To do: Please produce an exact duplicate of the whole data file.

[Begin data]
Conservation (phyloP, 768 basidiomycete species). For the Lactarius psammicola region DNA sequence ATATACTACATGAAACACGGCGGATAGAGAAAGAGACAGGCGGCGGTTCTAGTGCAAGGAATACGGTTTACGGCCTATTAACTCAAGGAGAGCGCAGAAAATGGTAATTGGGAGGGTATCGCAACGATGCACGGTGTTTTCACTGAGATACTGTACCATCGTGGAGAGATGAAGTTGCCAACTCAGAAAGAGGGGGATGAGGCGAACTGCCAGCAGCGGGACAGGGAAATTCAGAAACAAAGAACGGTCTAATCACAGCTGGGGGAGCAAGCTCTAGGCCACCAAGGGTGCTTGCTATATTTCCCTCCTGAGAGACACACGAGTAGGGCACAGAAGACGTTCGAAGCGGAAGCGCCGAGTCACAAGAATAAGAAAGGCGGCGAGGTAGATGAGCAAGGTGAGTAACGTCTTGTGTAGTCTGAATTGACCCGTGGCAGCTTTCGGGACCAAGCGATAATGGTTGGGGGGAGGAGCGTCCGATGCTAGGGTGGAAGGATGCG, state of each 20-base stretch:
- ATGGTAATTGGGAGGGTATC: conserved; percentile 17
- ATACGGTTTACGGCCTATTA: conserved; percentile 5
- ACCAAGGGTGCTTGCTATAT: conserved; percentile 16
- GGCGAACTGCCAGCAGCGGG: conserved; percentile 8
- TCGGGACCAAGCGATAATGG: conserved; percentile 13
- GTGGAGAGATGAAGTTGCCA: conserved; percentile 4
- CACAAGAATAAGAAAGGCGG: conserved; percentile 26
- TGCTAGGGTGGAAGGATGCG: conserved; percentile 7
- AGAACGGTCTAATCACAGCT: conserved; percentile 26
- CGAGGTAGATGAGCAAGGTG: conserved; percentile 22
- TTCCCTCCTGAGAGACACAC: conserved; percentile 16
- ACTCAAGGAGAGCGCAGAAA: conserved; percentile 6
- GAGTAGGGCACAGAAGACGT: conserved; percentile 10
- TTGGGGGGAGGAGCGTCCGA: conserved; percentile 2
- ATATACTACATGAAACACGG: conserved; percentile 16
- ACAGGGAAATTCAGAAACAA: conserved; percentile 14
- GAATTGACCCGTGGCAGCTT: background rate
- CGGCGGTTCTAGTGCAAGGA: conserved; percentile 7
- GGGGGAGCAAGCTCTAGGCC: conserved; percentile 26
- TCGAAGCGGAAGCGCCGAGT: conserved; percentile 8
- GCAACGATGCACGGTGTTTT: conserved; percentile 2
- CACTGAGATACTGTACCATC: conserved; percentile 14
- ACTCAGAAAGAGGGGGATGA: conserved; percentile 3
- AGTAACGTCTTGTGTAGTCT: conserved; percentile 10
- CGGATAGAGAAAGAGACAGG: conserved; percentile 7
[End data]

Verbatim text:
Conservation (phyloP, 768 basidiomycete species). For the Lactarius psammicola region DNA sequence ATATACTACATGAAACACGGCGGATAGAGAAAGAGACAGGCGGCGGTTCTAGTGCAAGGAATACGGTTTACGGCCTATTAACTCAAGGAGAGCGCAGAAAATGGTAATTGGGAGGGTATCGCAACGATGCACGGTGTTTTCACTGAGATACTGTACCATCGTGGAGAGATGAAGTTGCCAACTCAGAAAGAGGGGGATGAGGCGAACTGCCAGCAGCGGGACAGGGAAATTCAGAAACAAAGAACGGTCTAATCACAGCTGGGGGAGCAAGCTCTAGGCCACCAAGGGTGCTTGCTATATTTCCCTCCTGAGAGACACACGAGTAGGGCACAGAAGACGTTCGAAGCGGAAGCGCCGAGTCACAAGAATAAGAAAGGCGGCGAGGTAGATGAGCAAGGTGAGTAACGTCTTGTGTAGTCTGAATTGACCCGTGGCAGCTTTCGGGACCAAGCGATAATGGTTGGGGGGAGGAGCGTCCGATGCTAGGGTGGAAGGATGCG, state of each 20-base stretch:
- ATGGTAATTGGGAGGGTATC: conserved; percentile 17
- ATACGGTTTACGGCCTATTA: conserved; percentile 5
- ACCAAGGGTGCTTGCTATAT: conserved; percentile 16
- GGCGAACTGCCAGCAGCGGG: conserved; percentile 8
- TCGGGACCAAGCGATAATGG: conserved; percentile 13
- GTGGAGAGATGAAGTTGCCA: conserved; percentile 4
- CACAAGAATAAGAAAGGCGG: conserved; percentile 26
- TGCTAGGGTGGAAGGATGCG: conserved; percentile 7
- AGAACGGTCTAATCACAGCT: conserved; percentile 26
- CGAGGTAGATGAGCAAGGTG: conserved; percentile 22
- TTCCCTCCTGAGAGACACAC: conserved; percentile 16
- ACTCAAGGAGAGCGCAGAAA: conserved; percentile 6
- GAGTAGGGCACAGAAGACGT: conserved; percentile 10
- TTGGGGGGAGGAGCGTCCGA: conserved; percentile 2
- ATATACTACATGAAACACGG: conserved; percentile 16
- ACAGGGAAATTCAGAAACAA: conserved; percentile 14
- GAATTGACCCGTGGCAGCTT: background rate
- CGGCGGTTCTAGTGCAAGGA: conserved; percentile 7
- GGGGGAGCAAGCTCTAGGCC: conserved; percentile 26
- TCGAAGCGGAAGCGCCGAGT: conserved; percentile 8
- GCAACGATGCACGGTGTTTT: conserved; percentile 2
- CACTGAGATACTGTACCATC: conserved; percentile 14
- ACTCAGAAAGAGGGGGATGA: conserved; percentile 3
- AGTAACGTCTTGTGTAGTCT: conserved; percentile 10
- CGGATAGAGAAAGAGACAGG: conserved; percentile 7